“None of this would have been possible without an amazingly qualified, widely recognized and highly respected executive director,” Meyerman continues. “[Nash], in turn, attracted Daniell Cornell, who has added greatly to our curatorial strength and reputation.”
The new leadership, which remains in place on the eve of the museum’s 75th anniversary, has given the museum’s facilities, collections, exhibitions, and educational programming a fresh shine.
“At first it was a dream,” Nash beams. “Now it pervades our organization, collections, and reputation. We’re hitting a crescendo, and we have to manage the growth and the financial challenge of taking on two new facilities. We’re working hard on our endowment. We want to continue to give a quality experience with serious art and serious exhibitions.”
With attendance, giving, and membership up significantly since he took charge, Nash is looking ahead. The Palm Springs Downtown Redevelopment Plan designates ample space for expansion across the street from the museum. “Our main building is inadequate for the exhibition and storage of our permanent collection,” Nash says, adding that the museum contracts for a “considerable amount” of off-site storage. “Future administrations will have to address the need for more space. I believe the addition of a new wing or a new building by an outstanding contemporary architect could become another endorsement of the museum’s role in the study and preservation of modern architecture.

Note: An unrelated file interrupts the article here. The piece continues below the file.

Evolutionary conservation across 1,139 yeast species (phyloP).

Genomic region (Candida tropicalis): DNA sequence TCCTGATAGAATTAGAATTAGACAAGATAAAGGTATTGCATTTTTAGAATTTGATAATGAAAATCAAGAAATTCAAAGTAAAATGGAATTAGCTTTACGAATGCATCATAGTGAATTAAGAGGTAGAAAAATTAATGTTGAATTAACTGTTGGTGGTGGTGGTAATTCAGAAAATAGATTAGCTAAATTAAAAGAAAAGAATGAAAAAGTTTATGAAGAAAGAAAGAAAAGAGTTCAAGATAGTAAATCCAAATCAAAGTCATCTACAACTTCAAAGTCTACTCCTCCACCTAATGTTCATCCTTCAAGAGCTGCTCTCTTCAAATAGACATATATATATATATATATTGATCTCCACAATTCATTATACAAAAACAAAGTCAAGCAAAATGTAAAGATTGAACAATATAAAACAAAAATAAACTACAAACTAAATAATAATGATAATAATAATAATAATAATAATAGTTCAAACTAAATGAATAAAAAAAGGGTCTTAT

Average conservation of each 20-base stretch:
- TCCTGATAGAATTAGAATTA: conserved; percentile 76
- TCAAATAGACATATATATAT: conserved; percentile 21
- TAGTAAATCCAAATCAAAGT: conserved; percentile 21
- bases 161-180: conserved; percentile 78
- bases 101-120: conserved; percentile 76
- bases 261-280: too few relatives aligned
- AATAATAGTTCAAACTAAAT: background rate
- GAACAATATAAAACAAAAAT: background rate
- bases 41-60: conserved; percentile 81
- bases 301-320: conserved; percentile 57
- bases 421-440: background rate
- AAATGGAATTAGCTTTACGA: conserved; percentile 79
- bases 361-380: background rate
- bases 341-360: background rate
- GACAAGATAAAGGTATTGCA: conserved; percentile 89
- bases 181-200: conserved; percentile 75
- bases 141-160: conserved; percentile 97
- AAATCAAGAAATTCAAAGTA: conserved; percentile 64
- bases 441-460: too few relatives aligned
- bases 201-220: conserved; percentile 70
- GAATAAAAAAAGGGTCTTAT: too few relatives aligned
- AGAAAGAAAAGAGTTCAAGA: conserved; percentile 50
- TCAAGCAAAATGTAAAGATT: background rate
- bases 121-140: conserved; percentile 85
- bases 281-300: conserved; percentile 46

“Architecture is part of the collection that will expand significantly in the next 10 years,” Nash continues. “We’re developing a lot of new friends of the museum from the architecture and design community.”
Visitors should watch for technological upgrades, including long-distance learning programs, live streaming of lectures, sharing of electronically based artwork between museums, virtual tours on mobile devices, and access to information about permanent collections and exhibitions.
“One’s mind can even embrace such notions as museum walls transformed into computer screens, walk-in virtual experiences of architectural monuments, and the ability to carry on conversations with artworks,” Nash says. “It’s exciting to contemplate the possibilities.”